By Joseph Mathieu
It was one for the books.
Passersby poked their heads into a geodesic dome at the MacOdrum Library, where an interactive concert called “Hooked on Bibliophonics” had popped up over the lunch hour on Jan. 23, 2017.
For the first performance in a series of five, a bibliophone—a xylophone made out of hardcover books—was available for anyone to play. The interactive 2017 DOME Pop-Up series was conceived to explore musical possibilities on campus in celebration of the 25th anniversary of the Carleton University Art Gallery (CUAG) and Carleton’s 75th anniversary.
Making noise for Carleton’s 75th
Jesse Stewart, a Carleton music professor and award-winning percussionist, set up his 11-foot-tall and 20-foot-wide geodesic dome in the main floor reading room. Through two entrances, several players rotated drumming while Stewart played for the whole hour from the middle of his books.
“It’s not just for students. It’s open to anyone who walks, strolls, or rolls by,” said CUAG Director Sandra Dyck as she handed drumsticks to curious onlookers.
The bibliophone contained more than 50 books that Stewart had chosen for their variety in size, colour, and sound quality. They were spread over four tables like flattened, multi-coloured cowbells. Hanging mics gently amplified the beat of sometimes more than a dozen players, making the music loud enough to carry outside the dome but gentle enough not to disturb library reading.
Colin Harkness, gifts co-ordinator in the library’s department of development and acquisitions, offered Stewart a selection of out-of-circulation hardcovers, many of which annually form the library’s Christmas tree of books. Tomes of fiction, non-fiction, dictionaries, and atlases surrounded Stewart like a drum kit.
The books were tapped and pummelled with the same joy. One player slammed Strong’s Exhaustive Concordance of the Bible into another publication, and Rustic Artistry for the Home by Ralph Killoe proved to be a student favourite.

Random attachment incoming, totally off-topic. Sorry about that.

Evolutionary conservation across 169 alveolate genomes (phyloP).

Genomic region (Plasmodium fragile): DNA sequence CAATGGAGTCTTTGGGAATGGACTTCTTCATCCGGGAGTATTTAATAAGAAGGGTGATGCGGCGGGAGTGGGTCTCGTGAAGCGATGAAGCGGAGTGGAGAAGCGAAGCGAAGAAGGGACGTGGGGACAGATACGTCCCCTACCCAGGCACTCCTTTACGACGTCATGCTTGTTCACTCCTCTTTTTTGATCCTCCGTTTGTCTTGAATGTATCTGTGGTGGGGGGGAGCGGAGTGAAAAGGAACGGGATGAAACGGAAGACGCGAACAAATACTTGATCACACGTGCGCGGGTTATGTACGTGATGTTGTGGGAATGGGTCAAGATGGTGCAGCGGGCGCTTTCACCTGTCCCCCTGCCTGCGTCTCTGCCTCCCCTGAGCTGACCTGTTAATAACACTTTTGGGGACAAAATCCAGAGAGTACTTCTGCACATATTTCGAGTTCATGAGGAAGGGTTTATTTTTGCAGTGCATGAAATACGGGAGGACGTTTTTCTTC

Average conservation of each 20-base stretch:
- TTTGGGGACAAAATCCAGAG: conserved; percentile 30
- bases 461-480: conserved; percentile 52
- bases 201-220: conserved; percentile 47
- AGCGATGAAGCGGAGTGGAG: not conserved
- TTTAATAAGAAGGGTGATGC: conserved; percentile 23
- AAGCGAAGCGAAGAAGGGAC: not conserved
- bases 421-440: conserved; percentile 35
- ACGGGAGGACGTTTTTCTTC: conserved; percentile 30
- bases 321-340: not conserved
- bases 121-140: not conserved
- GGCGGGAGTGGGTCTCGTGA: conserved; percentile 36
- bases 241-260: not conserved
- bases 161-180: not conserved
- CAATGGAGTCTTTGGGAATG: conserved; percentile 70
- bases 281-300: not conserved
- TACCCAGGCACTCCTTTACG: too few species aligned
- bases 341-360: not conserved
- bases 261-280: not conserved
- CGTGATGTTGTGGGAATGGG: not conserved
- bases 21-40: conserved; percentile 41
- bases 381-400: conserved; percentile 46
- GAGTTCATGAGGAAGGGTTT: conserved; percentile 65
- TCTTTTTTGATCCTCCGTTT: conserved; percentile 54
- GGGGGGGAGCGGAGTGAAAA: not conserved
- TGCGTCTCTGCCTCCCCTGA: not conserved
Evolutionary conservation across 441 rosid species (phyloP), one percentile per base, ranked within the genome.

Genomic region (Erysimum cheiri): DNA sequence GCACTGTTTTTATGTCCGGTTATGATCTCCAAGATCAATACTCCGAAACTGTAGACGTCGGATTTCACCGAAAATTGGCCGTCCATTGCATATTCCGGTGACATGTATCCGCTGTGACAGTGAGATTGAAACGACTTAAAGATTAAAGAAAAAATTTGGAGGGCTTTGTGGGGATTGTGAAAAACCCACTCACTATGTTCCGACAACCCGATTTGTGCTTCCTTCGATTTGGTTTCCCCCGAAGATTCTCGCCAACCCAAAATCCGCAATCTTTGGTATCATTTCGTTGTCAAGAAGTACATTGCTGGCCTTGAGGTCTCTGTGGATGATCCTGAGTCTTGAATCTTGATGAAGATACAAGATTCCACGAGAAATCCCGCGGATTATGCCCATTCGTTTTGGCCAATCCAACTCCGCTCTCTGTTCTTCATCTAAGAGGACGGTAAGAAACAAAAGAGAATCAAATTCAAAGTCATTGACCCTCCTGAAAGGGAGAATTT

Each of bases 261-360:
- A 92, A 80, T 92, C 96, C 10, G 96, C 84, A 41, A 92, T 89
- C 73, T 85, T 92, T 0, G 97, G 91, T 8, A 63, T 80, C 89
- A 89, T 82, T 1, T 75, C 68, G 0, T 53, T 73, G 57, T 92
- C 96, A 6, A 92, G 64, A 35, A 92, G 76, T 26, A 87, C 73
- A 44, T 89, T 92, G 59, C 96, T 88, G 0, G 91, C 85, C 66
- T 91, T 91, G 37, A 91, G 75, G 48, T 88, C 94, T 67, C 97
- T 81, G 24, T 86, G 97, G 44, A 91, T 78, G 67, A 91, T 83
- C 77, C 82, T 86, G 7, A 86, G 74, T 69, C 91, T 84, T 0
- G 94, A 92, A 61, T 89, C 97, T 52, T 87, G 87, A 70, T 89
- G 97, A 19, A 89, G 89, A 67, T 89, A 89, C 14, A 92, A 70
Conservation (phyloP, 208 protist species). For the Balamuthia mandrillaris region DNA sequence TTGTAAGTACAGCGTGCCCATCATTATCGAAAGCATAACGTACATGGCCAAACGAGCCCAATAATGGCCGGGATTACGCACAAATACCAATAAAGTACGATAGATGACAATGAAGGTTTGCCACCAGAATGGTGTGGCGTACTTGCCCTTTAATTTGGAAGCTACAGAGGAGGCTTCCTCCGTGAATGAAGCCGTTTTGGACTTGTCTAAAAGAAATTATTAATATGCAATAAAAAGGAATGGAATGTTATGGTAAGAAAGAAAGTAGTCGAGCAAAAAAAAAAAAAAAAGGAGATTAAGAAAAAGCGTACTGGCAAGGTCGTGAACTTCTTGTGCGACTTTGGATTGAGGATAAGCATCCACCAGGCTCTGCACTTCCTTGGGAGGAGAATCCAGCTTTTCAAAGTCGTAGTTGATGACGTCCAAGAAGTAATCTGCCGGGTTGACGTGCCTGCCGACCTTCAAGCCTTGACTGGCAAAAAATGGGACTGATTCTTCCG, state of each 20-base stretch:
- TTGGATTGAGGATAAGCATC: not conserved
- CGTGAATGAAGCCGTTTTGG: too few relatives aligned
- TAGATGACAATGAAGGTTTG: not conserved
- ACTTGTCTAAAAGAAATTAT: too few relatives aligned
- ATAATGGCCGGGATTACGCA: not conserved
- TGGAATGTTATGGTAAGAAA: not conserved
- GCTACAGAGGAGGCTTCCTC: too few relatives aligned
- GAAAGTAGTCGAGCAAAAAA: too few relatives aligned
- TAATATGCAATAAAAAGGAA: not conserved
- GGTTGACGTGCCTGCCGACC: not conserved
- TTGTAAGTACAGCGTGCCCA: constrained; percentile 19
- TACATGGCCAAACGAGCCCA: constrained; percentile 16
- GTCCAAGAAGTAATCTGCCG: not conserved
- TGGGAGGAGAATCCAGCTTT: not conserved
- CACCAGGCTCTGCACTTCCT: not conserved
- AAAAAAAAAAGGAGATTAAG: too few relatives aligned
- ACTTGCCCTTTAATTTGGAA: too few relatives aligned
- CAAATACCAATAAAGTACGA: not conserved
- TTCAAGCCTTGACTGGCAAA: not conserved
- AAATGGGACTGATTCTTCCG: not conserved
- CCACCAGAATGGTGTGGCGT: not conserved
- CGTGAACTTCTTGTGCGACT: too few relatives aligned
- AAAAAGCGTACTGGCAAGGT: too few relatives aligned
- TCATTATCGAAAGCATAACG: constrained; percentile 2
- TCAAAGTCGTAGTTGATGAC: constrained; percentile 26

As different improvisers came through, the bibliophone changed shape. Small piles changed the tonality of the thumps, and the rustling of pages and books opening and closing joined the improvisation. Stewart played the books as if they were toms and cymbals with the same intensity and dedication he lends to his performance with jazz, orchestral and experimental musicians from around the world.
Seeking new sounds
Ever curious, Stewart has been seeking out new sounds his whole career. Over the years, he has performed entire concerts with only a piece of cardboard. In 2010, he performed on an instrument he designed and built out of ice. He has gone on to play with musical luminaries from around the world and regularly plays drums for the Juno Award-winning trio Stretch Orchestra.
His second performance will pop up on March 27 inside the CUAG, and like the next three shows in the fall term, it will be something completely different from the last.
“Look for the dome,” said Stewart, at the end of his set, “[because] you know there’s something crazy going on inside that dome.”